A recent poll, commissioned by Specsavers and conducted by Research Co., unveiled that one-third of British Columbians haven’t had an eye exam in over three years, and 55 per cent feel as though eyewear is currently not affordable for Canadiansi.
Today, Specsavers is announcing an investment of $25 million into British Columbia. This investment will contribute to the opening of a total of 50 high-tech optometry clinics and optical stores in the province by 2024 (12 of which are already open) and will create over 750 essential service jobs. This decision is aimed at boosting business ownership by independent optometrists and opticians, helping them to achieve success while remaining autonomous and patient-care focused, all part of Specsavers’ continued goal to improve British Columbians’ eye health, reduce preventable blindness and redefine accessible eyecare.
“Specsavers’ investment into B.C. aligns with our purpose of changing lives through better sight,” said Bill Moir, General Manager, Specsavers Canada. “Seventy-five per cent of vision loss can be prevented or successfully treated just by improving access to eyecare servicesii. With Specsavers’ global scale, we are able to lower the cost of eyewear for British Columbians, which helps remove a main barrier to getting regular eye exams. We also equip Specsavers optometrists and opticians with the latest imaging and clinical technology to provide our comprehensive eye exams, which include an OCT (optical coherence tomography), a 3D eye scan. We make this available to all patients at no additional cost because we’ve proven this has a measurable impact on the early detection of debilitating health conditions.”
With 12 stores now open in B.C., Specsavers hopes to follow in the footsteps of Specsavers Australia, where consistent use of OCT as part of standard care has increased the detection rate of glaucoma to near the reported population prevalence. OCT scans are a critical step in prevention and detection of a number of diseases, not all eye related. Upcoming locations in Victoria, Courtenay, Campbell River, West Vancouver, North Vancouver, South Surrey, Vernon and Kamloops are planned for the coming months.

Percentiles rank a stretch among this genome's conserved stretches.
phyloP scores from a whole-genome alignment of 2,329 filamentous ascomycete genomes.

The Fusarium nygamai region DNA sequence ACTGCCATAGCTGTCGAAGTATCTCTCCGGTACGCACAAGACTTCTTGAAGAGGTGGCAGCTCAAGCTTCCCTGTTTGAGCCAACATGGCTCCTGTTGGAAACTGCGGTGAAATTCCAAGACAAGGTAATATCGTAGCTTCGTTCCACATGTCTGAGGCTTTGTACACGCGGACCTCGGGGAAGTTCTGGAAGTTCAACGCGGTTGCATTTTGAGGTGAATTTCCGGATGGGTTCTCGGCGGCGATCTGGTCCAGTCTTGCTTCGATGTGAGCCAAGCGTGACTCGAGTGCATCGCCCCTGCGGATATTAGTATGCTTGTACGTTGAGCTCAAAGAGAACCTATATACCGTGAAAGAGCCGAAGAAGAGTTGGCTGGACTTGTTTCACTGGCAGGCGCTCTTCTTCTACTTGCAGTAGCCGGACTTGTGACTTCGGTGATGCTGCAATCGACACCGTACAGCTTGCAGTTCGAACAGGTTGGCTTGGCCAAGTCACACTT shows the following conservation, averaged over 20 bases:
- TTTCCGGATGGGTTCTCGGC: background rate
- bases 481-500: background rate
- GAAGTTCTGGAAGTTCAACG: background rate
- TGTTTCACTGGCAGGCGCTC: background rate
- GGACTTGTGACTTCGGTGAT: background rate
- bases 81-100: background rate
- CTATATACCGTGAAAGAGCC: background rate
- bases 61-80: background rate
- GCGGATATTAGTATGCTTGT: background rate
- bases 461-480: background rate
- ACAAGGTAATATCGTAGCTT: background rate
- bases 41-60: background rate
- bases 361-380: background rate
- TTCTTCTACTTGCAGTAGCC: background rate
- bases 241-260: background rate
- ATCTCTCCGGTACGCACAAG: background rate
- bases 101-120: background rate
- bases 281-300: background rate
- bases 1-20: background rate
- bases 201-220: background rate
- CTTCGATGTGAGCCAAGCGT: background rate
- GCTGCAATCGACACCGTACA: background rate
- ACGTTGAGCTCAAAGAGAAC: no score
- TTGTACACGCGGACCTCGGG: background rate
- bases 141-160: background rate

“If detected, conditions such as glaucoma are easily treated, but if not, British Columbians run the risk of suffering from considerable eye damage,” said Naomi Barber, Specsavers’ Director of Optometry. “Regular eye health checks can also detect other significant health conditions, including high blood pressure, Alzheimer’s disease, multiple sclerosis or diabetes. Optometrists play a great role in a patient’s overall health.”
“Eyecare is an essential part of B.C.’s health care sector,” said Ravi Kahlon, Minister of Jobs, Economic Recovery and Innovation. “I want to congratulate Specsavers on their $25 million investment in British Columbia and welcome the more than 750 essential jobs that will be created.”
Specsavers enables partners in its clinics and stores to provide consumers with accessible and quality care, achieved by its priority on advanced clinical equipment, ongoing professional development for business owners, and increased choice of great value eyewear. Specsavers’ investment into B.C. is part of a $100 million investment plan for Canada, which was announced earlier this year to open 200 locally owned and operated locations across the country. This multi-million-dollar investment will cover 100 per cent of location start-up costs for optometrists and opticians who become Specsavers business owners. All optometry clinics and optical stores will be locally owned, creating new jobs and allowing owners to focus on the specific needs of their community.
Founded in the U.K. nearly 40 years ago by optometrist husband and wife team Doug and Mary Perkins, there are now more than 2,300 Specsavers locations across 11 countries caring for 41 million patients and customers. As market leaders in all of the countries they operate in, Specsavers delivers style, and function with quality eyewear at an affordable price, while using the most advanced clinical equipment as a standard part of eye examinations.